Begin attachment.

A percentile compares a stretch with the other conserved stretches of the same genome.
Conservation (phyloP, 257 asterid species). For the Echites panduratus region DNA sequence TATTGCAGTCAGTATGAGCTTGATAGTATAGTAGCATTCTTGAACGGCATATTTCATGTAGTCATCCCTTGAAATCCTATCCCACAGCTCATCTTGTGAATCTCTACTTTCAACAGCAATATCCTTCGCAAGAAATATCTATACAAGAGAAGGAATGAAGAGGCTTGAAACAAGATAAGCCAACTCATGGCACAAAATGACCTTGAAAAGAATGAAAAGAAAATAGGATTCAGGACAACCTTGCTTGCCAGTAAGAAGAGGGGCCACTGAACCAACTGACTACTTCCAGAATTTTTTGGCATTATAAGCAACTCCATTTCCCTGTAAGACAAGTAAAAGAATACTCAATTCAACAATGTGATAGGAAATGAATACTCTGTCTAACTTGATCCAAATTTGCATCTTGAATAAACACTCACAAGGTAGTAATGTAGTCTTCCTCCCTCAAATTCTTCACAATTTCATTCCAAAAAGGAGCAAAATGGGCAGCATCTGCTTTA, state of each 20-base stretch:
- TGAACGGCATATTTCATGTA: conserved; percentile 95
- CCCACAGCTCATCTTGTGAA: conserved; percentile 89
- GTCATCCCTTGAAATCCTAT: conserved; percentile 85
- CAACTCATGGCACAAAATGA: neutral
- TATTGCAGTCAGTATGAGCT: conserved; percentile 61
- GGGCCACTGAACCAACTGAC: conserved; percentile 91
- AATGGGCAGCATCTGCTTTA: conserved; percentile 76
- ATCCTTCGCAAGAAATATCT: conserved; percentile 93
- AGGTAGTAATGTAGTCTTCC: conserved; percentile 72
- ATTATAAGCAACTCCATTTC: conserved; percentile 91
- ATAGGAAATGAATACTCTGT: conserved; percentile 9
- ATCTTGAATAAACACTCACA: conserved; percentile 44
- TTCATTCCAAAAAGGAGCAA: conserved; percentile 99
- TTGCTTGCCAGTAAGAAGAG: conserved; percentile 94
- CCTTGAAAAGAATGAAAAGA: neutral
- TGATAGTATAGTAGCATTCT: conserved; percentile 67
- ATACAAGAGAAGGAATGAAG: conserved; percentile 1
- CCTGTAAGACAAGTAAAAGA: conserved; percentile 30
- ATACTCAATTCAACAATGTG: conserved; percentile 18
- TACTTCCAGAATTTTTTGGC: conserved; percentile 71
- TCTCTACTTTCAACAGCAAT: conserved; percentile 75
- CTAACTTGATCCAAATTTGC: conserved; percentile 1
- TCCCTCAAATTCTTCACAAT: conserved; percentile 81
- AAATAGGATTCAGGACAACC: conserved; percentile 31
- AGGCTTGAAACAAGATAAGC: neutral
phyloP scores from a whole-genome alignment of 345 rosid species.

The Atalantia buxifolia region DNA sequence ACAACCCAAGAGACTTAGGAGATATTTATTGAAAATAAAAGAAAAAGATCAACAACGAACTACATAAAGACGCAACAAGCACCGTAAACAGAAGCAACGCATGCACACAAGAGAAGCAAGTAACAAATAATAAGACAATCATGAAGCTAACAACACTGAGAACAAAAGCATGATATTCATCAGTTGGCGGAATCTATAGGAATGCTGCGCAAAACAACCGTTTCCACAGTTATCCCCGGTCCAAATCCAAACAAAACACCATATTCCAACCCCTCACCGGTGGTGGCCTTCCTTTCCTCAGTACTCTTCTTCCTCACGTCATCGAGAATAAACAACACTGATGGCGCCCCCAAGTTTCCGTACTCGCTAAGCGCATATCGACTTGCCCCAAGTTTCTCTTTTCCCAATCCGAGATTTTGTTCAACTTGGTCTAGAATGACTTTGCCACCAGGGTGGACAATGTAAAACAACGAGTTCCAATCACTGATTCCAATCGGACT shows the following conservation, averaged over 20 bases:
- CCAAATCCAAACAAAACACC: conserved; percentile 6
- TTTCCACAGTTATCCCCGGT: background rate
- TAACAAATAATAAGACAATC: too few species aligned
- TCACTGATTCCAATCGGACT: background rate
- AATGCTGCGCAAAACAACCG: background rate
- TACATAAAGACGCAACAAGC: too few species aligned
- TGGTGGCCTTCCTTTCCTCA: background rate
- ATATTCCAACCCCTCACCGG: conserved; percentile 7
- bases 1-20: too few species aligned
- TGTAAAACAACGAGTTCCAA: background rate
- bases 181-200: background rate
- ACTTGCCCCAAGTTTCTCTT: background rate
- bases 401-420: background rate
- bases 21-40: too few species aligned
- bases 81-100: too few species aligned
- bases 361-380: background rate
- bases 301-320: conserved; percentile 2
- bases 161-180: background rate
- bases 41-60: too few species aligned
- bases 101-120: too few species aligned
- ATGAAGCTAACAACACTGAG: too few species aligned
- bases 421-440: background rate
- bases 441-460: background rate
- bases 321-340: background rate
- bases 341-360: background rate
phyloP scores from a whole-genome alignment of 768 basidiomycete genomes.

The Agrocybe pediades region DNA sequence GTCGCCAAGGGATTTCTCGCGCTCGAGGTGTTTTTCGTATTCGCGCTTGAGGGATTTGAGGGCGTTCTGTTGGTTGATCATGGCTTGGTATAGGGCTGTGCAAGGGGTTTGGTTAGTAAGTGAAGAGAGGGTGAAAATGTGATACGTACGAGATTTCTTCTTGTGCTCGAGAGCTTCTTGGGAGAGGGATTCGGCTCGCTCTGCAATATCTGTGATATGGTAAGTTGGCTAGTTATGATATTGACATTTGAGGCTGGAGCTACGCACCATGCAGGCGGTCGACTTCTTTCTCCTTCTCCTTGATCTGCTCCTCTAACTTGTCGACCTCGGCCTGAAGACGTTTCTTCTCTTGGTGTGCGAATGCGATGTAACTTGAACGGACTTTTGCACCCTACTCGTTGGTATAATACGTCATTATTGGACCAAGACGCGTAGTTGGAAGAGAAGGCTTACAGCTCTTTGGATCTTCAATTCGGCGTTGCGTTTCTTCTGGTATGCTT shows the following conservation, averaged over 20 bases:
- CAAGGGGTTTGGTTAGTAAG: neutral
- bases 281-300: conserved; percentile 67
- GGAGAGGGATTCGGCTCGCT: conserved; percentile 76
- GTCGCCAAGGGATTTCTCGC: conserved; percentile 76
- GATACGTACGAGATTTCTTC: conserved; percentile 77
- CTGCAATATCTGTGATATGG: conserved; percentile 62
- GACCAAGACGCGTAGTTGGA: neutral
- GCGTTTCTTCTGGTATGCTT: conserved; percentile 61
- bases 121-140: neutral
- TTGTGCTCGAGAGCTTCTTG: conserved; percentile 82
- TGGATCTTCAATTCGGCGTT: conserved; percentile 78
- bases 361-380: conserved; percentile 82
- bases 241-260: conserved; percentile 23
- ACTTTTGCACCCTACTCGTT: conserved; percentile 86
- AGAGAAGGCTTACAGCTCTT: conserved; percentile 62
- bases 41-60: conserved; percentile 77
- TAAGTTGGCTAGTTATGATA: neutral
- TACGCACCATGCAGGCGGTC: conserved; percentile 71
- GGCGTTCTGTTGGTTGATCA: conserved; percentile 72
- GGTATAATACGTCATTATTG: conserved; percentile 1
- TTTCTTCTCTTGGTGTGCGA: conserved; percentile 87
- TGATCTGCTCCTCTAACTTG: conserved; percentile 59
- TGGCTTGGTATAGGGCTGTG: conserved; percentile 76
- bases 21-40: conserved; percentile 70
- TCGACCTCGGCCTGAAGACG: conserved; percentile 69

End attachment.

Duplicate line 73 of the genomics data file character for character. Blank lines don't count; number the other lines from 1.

- TAAGTTGGCTAGTTATGATA: neutral